A 24-year-old technology strategist, who wished to remain anonymous because he did not want to influence his employers’ perception of him, agreed that a linear career path is less important today because many jobs have transferable skills. He added that he is personally open to exploring other career options and would not limit himself.

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To help them pursue non-linear careers, eight in 10 Singapore professionals agree that transferable skills have become more valuable and acceptable among employers here, the survey also found.

Mr Richard Bradshaw, managing director of recruitment firm Ethos BeathChapman (EBC), said: “With the tight talent pool, Singapore has had to focus more on transferable skills.

“At EBC, we’ve noticed a huge increase in our (clients) being more comfortable progressing their applications with only relevant skill sets but lacking industry experience, for example.”

Mr Simon Ma, managing director of software company Freshworks, said: “Things like critical thinking, your attention to detail, problem-solving skills, leadership, communication and teamwork – these will be very critical, and these are transferable skills. too.”

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Salary remains important for a job, but a majority of respondents (77 percent) believe it is now more important to find a job or company that aligns with the culture and values ​​they support and believe in, compared to 20 years ago , the study found.

Even during times of economic uncertainty, nearly eight in 10 (79 percent) of those surveyed said they would work for an organization that demonstrates an alignment with their beliefs and values.

Mr Bradshaw from EBC said: “Gen Zers have mindsets and personal values ​​that are shaped by their environment, upbringing, education and culture. It’s not just a cliché to say that we witness Gen Z looking for meaningful work that goes beyond just earning a paycheck, and prioritizes things like purpose, corporate social responsibility, and authenticity,”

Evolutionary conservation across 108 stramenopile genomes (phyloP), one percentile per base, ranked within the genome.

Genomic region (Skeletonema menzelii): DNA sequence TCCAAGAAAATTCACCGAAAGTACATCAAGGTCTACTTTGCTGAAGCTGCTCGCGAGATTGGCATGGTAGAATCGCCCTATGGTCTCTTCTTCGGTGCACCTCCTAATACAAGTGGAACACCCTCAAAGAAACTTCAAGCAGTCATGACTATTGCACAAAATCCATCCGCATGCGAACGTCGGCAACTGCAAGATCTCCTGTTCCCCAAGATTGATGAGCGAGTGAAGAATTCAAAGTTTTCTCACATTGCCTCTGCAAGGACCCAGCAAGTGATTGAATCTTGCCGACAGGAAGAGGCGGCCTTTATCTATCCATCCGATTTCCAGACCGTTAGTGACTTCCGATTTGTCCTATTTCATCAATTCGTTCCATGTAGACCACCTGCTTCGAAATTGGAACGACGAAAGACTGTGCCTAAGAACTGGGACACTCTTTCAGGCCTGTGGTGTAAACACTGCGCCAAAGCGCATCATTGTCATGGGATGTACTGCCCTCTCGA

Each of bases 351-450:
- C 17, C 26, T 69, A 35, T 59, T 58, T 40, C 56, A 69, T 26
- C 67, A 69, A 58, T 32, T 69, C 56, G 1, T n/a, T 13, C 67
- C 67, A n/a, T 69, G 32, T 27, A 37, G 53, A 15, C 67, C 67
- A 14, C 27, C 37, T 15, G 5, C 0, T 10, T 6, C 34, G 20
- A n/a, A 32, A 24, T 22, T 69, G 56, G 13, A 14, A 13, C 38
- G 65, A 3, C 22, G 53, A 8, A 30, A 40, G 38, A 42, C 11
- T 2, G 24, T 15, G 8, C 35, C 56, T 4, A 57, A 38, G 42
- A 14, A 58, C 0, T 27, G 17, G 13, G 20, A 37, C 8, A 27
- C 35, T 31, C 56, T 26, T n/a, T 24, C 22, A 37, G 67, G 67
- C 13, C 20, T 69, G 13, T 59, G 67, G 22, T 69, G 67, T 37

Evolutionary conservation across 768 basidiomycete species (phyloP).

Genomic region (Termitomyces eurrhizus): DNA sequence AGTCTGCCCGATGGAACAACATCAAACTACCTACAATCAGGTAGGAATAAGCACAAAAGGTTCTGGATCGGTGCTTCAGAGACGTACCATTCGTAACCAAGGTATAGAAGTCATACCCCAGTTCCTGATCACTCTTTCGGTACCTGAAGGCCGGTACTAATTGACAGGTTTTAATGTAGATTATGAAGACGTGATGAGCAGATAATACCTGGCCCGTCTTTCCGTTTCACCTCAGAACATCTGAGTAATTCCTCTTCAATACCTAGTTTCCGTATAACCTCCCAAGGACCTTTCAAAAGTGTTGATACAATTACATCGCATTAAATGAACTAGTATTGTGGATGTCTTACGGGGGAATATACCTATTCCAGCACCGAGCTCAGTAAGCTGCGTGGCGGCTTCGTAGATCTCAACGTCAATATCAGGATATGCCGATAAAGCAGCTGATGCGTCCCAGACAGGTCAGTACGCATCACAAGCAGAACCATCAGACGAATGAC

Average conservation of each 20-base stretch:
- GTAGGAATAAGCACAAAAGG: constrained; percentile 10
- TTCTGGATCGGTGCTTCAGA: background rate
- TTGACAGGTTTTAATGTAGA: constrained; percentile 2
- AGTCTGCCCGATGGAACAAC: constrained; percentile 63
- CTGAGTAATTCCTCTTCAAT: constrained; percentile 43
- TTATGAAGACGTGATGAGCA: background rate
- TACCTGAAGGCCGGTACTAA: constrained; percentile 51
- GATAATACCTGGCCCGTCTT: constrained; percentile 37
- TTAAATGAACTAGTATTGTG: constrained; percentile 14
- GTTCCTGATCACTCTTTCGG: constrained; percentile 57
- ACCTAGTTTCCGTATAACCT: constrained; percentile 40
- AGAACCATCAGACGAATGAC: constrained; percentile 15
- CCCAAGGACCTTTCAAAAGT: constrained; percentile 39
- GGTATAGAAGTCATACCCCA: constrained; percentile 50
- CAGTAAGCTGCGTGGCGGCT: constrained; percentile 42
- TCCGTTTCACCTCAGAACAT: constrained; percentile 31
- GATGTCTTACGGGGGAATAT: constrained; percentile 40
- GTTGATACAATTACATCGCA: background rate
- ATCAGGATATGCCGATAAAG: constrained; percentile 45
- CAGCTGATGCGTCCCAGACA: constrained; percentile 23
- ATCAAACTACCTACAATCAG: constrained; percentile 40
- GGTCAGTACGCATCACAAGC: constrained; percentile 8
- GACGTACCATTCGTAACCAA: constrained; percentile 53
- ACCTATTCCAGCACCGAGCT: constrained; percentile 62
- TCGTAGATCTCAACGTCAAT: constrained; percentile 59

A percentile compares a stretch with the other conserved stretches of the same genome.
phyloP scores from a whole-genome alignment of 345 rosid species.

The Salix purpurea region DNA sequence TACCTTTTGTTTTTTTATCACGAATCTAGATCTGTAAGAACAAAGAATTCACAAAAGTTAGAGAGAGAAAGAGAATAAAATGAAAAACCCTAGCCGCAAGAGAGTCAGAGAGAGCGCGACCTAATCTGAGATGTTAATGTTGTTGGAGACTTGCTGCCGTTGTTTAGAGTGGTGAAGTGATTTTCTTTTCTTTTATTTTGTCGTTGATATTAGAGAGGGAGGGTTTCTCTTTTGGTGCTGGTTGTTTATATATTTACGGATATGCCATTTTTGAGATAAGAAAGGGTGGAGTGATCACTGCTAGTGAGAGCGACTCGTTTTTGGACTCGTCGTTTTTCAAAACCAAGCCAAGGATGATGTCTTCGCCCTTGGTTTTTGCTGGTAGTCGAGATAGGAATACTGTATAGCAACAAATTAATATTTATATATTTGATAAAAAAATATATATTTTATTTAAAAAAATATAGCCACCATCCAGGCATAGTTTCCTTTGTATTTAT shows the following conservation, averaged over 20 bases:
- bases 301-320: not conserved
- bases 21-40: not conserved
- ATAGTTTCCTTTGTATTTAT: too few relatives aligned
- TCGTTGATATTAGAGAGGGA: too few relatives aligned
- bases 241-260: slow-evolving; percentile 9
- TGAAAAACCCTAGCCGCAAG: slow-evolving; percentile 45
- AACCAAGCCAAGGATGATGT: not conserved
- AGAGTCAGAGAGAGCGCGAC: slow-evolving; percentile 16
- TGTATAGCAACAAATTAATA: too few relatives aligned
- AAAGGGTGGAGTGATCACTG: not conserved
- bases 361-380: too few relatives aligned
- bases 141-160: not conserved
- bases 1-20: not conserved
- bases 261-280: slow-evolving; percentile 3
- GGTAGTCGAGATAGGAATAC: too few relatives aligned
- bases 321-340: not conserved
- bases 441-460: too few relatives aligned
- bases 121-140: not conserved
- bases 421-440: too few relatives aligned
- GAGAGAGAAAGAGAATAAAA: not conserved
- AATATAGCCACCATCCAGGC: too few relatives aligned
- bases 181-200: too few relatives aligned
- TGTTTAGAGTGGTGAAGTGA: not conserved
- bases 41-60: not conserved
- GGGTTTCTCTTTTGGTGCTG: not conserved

Degree Pathways In Singapore: Planning Your Academic Journey

Mr. Sukhdeep Singh, director of people at Foodpanda Singapore, agreed: “We have observed that interviewees, especially younger applicants, are asking more questions about the company to assess whether the company’s values ​​and culture align with their own. them.”

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Two young professionals who spoke with TODAY agreed that alignment with a company’s values ​​was important to them.

The 24-year-old technology strategist said that although his priority as a new graduate would be his salary and gain as much experience as possible, the value of a company should be a more important factor in the future.

LinkedIn research also found that a large majority (83 percent) of Singapore professionals believe that a strong network is more important in helping to secure a job today, compared to 20 years ago.

“My friends have connected and formed good relationships with people with similar professions who work in various companies,” the technology strategist said, adding that they get useful career advice and guidance from these connections.

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Mr. Ma from Freshworks said that networking would allow workers to know the market better. They can also talk to employers to understand what they are looking for and what opportunities and trends are in the market.

Ultimately, it’s about what people do with that information. Knowing the difference between them